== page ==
Healing Hues: Choosing Paint Colors for Healthcare

May 11, 2012
| Reprints
A Q&A with Jackie Jordan, director of color marketing for Sherwin-Williams
Soothing colors can affect a patient's mood and even contribute to the healing process. Courtesy of Sherwin-Williams. Natural colors and patterns can remind patients of the outdoors. Courtesy of Sherwin-Williams. Stimulating colors are great for rehabilitation and lounge areas, to promote patient interaction. Courtesy of Sherwin-Williams. Jackie Jordan, director of color marketing, Sherwin-Williams
Click To View Gallery

A perfectly crafted color palette can do wonders for a healthcare facility, whether it’s the product of a new-build project, renovation, or just a bit of rejuvenation.

But determining what shades of paint are best suited for a specific space should be done with plenty of consideration for not only facility type, but also the area/department being painted and the individuals who will be using it.

Jackie Jordan, director of color marketing for Sherwin-Williams, spoke with HEALTHCARE DESIGN Managing Editor Jennifer Kovacs Silvis about trends in color for healthcare, as well as how to determine which of those trends is best suited for individual spaces.  
 

Before we talk about what hospitals and healthcare facilities should be doing with color, what are some common mistakes you see made?
One of the most common mistakes is using the wrong colors, such as bright colors in areas where you shouldn’t use bright colors; for instance, in patient rooms, an accent wall somebody is going to be facing that’s too bold or too bright.

You need to be cautious—not only about color in general, but about the kinds of colors you’re using and where you’re placing them, so they’re not distracting to people and they don’t make you agitated when you shouldn’t be.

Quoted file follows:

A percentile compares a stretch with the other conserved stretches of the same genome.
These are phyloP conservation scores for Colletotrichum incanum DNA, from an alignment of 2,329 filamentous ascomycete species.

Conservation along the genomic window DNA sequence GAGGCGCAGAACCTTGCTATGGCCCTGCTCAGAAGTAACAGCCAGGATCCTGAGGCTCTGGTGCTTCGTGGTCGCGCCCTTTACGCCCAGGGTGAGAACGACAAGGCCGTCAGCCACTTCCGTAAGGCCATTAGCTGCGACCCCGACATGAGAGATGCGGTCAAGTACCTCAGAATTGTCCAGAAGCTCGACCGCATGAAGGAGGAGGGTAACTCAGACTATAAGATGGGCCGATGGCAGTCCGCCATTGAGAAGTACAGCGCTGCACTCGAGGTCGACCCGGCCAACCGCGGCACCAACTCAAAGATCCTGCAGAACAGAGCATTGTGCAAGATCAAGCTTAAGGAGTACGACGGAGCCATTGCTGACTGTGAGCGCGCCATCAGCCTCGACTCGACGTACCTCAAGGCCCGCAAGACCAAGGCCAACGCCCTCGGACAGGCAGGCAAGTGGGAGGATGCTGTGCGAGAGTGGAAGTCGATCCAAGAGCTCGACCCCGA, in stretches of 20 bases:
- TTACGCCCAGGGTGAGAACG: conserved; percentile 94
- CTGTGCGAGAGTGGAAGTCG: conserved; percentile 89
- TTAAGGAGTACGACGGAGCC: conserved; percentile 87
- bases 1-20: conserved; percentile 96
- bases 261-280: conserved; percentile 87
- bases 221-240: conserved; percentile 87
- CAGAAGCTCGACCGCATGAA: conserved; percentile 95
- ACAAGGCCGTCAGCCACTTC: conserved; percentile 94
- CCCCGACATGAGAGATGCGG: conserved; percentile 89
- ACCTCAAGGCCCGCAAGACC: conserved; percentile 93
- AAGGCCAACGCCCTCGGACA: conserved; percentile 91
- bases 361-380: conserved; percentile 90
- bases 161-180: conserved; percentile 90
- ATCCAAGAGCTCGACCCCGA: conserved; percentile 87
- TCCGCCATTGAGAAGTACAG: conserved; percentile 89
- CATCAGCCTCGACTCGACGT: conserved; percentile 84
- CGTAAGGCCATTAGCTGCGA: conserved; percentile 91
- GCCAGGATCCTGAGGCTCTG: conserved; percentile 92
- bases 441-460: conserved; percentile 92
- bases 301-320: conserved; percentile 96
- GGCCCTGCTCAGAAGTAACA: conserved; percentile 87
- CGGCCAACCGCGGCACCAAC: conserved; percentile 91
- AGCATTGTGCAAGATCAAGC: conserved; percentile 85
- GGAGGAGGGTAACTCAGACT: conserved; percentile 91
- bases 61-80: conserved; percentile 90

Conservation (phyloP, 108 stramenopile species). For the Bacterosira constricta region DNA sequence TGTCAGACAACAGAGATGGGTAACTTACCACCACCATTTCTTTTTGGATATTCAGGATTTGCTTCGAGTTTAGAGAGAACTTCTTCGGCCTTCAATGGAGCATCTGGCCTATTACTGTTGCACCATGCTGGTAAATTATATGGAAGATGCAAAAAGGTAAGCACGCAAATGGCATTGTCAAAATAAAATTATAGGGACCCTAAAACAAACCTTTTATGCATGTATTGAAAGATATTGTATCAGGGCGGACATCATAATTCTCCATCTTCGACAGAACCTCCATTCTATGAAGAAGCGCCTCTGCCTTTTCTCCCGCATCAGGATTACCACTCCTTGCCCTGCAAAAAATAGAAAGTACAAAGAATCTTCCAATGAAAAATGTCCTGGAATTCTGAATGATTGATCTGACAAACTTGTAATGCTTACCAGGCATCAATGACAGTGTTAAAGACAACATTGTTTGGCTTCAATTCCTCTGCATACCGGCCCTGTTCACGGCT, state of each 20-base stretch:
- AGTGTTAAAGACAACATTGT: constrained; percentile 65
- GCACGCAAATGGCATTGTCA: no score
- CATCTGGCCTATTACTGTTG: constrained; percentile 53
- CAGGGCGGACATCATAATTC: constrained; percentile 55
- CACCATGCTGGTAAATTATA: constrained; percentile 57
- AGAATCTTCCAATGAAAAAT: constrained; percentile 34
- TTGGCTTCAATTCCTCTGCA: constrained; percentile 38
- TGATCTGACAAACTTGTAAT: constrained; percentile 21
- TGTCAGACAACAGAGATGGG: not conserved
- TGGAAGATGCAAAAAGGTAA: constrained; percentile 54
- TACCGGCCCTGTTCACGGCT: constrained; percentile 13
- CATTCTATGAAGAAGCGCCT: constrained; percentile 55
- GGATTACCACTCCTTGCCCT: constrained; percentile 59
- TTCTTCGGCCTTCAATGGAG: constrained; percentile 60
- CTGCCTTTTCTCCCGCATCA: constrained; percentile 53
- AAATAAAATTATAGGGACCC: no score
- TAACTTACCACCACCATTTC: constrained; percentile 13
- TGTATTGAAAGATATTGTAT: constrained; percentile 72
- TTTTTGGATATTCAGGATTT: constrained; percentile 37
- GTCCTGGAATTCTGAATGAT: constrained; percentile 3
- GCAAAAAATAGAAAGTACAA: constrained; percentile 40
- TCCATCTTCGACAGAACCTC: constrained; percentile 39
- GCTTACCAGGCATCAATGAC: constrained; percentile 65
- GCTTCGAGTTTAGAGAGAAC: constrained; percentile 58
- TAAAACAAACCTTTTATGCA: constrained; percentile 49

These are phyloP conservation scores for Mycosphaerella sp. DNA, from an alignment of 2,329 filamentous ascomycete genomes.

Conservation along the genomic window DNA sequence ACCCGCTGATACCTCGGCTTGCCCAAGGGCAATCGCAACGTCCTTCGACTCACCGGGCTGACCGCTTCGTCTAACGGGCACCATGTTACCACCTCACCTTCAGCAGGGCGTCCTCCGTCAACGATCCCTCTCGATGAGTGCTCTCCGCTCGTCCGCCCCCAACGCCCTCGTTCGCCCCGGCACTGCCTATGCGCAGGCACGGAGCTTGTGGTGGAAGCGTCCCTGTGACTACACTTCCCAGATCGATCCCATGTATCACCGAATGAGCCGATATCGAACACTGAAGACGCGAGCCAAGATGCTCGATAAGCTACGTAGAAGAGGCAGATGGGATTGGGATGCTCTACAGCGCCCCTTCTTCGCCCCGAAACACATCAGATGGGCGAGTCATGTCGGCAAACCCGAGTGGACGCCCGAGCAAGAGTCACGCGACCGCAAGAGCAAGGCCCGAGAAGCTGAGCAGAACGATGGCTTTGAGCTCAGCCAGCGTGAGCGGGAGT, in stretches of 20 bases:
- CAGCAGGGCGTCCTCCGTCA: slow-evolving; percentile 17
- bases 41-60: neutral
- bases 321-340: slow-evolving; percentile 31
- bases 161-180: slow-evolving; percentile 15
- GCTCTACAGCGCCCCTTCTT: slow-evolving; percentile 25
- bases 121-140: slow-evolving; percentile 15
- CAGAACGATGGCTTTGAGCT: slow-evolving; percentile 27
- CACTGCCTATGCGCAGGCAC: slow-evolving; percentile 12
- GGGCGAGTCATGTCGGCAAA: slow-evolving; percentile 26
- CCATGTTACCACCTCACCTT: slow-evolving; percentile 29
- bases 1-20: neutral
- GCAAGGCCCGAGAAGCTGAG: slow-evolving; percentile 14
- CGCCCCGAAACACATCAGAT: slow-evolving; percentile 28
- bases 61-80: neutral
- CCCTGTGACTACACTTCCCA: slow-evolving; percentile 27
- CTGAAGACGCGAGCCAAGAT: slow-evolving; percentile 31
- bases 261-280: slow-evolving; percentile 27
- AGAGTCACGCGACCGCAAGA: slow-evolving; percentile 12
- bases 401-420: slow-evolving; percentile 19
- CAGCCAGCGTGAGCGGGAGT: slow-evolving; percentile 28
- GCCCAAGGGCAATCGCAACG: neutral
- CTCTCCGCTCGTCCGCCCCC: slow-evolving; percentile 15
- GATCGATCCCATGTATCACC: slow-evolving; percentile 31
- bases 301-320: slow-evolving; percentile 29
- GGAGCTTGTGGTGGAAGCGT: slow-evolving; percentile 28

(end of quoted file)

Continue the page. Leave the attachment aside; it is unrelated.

It’s often the wrong colors in the wrong spaces, and the wrong saturation of color—colors that are too bright when they should be a little bit more muted or colors that should be brighter in spaces for children’s hospitals, for example, and other areas where you want lots of activity.
 

What kind of process should be taken when choosing a proper color scheme?
The process works differently for certain facilities, depending on whether it’s an existing facility and if they have to use existing materials. So that’s the first place to start.

If you have a facility and you know there are certain things that are not going to change—for instance, your flooring, your countertops, something that’s permanent—use that as your basis for starting that scheme so your colors are coordinated around that.

Starting a new facility, usually designers will be looking at floor covering. They’ll be looking at hard surface finishes or laminates. They’ll be looking at textiles. Depending on the facility—whether it’s a hospital or perhaps a nursing home, or some kind of a specialized area—you’re going to have to determine from those what direction might be appropriate for color.

The selection a lot of times starts with materials, those textiles that have pattern and color in them, and we draw from that for inspiration in paint colors and other solid colors to coordinate with them.
 

What specifically should be measured in determining if it’s a place for soft, muted colors or a place for some bolder hues?
That’s one of the key things to look at—what is this space being used for? Are these patient rooms? Are these physical therapy rooms, operating rooms? Is this more of an assisted-living space where you want a homey atmosphere, something more residential in feel, as opposed to something that’s a little bit more commercial in feel?

Definitely you need to assess these kinds of things before you begin the color selection process.

Then, ask what each of those areas is being used for. A lot of times in large hospital situations, color is used for wayfinding, so choosing the appropriate colors that are associated with an area of the hospital to help people find their way from Point A to Point B.


Are there specific colors that are more highly recommended for different healthcare settings?
You want a nice balance of both warm and cool colors. Cool colors tend to be more calming, so things that are in the blues and the blue-greens, those types of colors really put people at ease because they do bring a sense of tranquility.

Page
of 3Next
Put Down the Drugs and Turn the Music Up...

DON'T MISS: How Technology Positively Impacts the Lives of People with Dementia
Monday, May 5th at the 2014 Environments for Aging Conference in Anaheim

Learn More Or Register Today
Topics